Patterns & Practices Summit – Day 4: Software Factories

Steve got burned today by “the day job.”  I was really “jazzed” about today’s topic, but (there’s always a but) unfortunately, I had to work through some issues in our build and deployment process and was unable to listen and take notes on most of the morning sessions and Chris Kinsman’s Services Factory presentation.  I am not happy about this, but that’s life.  I apologize to both of my subscribers. David was able to get more notes than I was, so pop over to his blog and read all about it.

– Steve


Keynote: Architectural Guidance with Software Factories – Jack Greenfield
Working on and off during the discussion, so the notes are sparse.  Jack gave an overview of the the PnP ideas around Factories.  This set the foundation for the rest of the presentations today.  His presentation went long (there’s just way too much info on this for a single hour) so there was not time for Q&A, that was generally considered to be a bummer.

Session 1: SI & Designing for Operations – David Aiken
Work got in the way

Session 2: Smart Client Software Factory – Wojtek Kozaczynski
Work got in the way again

Session 3: Services Software Factory – Chris Kinsman
Yup, still working…

Session 4: Web Client Software Factory – Michael Puleio
Hoping to be finished soon…
Luckily, I’m sitting 3 time zones west of my office and they have all gone home.  More notes to follow…

Session 5: TDD and Guidance Automation – Chris Tavares
Chris gave us a review of how testing of Guidance Automation Packages is done.  If you are building any packages, you will want to review his talk.  It seems that trying to do TDD in this aren is really really hard.  Because you are working against the Visual Studio IDE, you can find that you are easily becoming bogged down in testing Visual Studio. To get around this, Chris recommends creating an interface and mocking Visual Studio.  Here are some notes fromthe session:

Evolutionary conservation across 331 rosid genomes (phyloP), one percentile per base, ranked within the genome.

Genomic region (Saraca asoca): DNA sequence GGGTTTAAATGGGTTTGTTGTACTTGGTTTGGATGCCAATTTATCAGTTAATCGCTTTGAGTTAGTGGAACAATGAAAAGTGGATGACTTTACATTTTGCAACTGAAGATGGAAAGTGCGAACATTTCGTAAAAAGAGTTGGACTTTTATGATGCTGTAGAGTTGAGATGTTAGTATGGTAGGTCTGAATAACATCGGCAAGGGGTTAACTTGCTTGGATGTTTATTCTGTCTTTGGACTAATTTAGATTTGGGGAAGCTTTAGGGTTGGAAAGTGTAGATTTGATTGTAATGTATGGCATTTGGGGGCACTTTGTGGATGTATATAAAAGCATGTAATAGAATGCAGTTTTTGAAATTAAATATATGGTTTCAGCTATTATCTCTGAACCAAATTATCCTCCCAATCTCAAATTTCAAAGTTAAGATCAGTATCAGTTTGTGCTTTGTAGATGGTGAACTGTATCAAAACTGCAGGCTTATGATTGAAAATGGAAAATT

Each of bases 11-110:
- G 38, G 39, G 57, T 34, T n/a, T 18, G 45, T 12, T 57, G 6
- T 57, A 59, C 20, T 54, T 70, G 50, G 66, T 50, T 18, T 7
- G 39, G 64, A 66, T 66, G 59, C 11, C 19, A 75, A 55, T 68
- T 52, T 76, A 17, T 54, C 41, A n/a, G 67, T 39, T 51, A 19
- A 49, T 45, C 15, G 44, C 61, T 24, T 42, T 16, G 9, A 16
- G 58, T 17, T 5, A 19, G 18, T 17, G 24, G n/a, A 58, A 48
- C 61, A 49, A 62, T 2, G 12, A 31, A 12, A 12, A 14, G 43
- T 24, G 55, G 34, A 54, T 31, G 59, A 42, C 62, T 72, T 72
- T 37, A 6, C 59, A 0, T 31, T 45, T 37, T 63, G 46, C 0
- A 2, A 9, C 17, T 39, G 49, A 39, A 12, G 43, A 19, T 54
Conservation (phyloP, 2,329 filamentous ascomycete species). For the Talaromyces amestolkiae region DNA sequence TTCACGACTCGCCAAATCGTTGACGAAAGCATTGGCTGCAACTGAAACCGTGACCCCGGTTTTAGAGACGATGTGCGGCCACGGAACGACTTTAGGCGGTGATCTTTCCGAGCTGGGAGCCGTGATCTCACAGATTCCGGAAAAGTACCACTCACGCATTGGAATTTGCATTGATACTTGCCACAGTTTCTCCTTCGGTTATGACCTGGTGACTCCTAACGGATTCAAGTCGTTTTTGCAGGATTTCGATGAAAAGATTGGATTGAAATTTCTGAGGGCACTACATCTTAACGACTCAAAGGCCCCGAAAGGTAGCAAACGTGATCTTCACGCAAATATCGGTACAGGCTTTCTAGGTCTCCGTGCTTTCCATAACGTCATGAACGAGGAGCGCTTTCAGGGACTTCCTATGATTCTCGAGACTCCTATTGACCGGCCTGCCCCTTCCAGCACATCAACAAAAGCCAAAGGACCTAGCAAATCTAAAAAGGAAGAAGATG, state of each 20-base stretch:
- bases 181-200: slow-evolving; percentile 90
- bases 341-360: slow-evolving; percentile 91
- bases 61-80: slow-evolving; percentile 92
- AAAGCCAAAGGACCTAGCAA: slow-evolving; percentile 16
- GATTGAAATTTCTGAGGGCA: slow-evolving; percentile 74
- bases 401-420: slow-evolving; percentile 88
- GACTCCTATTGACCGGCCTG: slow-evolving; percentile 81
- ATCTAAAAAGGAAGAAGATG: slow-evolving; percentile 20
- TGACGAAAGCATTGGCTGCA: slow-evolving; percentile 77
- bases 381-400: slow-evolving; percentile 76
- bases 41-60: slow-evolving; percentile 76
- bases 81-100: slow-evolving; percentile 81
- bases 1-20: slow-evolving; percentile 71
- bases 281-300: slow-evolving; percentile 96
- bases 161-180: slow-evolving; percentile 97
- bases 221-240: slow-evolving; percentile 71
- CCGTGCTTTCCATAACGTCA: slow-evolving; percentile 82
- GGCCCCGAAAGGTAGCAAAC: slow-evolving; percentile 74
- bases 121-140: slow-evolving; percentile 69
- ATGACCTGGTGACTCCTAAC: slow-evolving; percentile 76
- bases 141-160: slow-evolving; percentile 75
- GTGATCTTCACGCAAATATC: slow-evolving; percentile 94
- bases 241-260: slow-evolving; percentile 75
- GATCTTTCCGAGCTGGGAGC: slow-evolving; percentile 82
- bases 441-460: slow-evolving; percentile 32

Guidance Automation Toolkit

  • Authoring environment (sort of)
  • VSIP Package
    • Does the painful stuff so you don’t have to
  • Hook up UI to gestures in VS
    • Context menus
  • User Interface
    • Wizard framework (hook to existing framework)
  • Reusable actions

Guidance Automation Extensions

  • Runtime
  • Sits inside VS and runs VSIP package

Guidance Package

  • A combination of
    • Recipes
    • Project and Item templates
    • Snippets
    • Written Guidance
    • Example code


  • Reference
    • Answers the question, “Can this recipe be run now?”
    • Needs to query on the current state of the project
      • What is currently selected
      • What does that thing contain
      • The rest of the project
  • Arguments
    • Dictionary of name/value pairs
    • Argument types are typed
    • ValueProvider
    • TypeConverter
  • Wizard
    • “Standard” pages
      • XML configuration driven
      • Map directly to argument fields
    • Custom pages
      • User controls
    • Standard wizard frame
  • Actions
    • Object that actually does the work
      • Codegen
      • Project configuration changes
    • Configuration hooks them to arguments
      • Potentially reusable across recipes

T4 Template Engine

  • Looks like Classic ASP and CodeSmith templates
  • Uses inconsistent syntax from above

Building Testable Guidance Packages

  • If you can’t test it, make it so stupid it can’t break.

Presenter First Pattern

Closing Keynote: Architecture Evaluation in Practice – Dragos Manolescu
Dragos ran through the difference between the “State of the Art” of Architecture Evaluation and the “Reality” of Architecture Evaluation.  He didn’t give a training session on what Architecture Evaluation actually is, but rather how to go about doing it in an “opportunistic manner”.  He recommends adapting the theory to your specific project needs.  The discussion was a bit esoteric with regard to my needs. 

That’s it from Redmond!  Time to get ready to fly back to the right-coast.